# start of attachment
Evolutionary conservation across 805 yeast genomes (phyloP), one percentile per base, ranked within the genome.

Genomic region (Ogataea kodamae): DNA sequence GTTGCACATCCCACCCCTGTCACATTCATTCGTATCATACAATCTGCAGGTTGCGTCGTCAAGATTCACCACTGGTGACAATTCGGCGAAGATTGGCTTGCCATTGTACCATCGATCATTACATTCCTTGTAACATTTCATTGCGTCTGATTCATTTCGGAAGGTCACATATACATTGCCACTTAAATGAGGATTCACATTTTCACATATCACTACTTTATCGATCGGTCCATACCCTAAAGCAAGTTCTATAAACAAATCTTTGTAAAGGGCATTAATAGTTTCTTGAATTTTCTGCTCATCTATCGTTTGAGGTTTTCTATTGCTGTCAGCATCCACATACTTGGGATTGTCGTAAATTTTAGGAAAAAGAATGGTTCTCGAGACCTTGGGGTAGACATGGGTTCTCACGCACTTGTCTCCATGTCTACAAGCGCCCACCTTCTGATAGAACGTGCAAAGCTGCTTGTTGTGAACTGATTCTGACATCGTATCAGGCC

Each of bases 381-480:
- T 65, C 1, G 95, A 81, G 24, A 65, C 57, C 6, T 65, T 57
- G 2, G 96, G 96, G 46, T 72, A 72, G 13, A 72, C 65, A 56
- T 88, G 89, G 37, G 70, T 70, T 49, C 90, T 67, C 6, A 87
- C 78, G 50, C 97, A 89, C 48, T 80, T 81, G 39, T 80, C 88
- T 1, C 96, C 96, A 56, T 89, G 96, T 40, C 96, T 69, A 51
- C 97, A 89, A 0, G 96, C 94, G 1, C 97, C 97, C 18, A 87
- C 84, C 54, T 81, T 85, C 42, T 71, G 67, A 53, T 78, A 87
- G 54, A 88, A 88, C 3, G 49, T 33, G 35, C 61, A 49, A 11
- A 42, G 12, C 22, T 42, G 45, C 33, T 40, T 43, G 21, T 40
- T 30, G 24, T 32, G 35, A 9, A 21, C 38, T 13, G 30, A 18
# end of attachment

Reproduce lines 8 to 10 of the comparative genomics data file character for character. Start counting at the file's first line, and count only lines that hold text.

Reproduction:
- T 1, C 96, C 96, A 56, T 89, G 96, T 40, C 96, T 69, A 51
- C 97, A 89, A 0, G 96, C 94, G 1, C 97, C 97, C 18, A 87
- C 84, C 54, T 81, T 85, C 42, T 71, G 67, A 53, T 78, A 87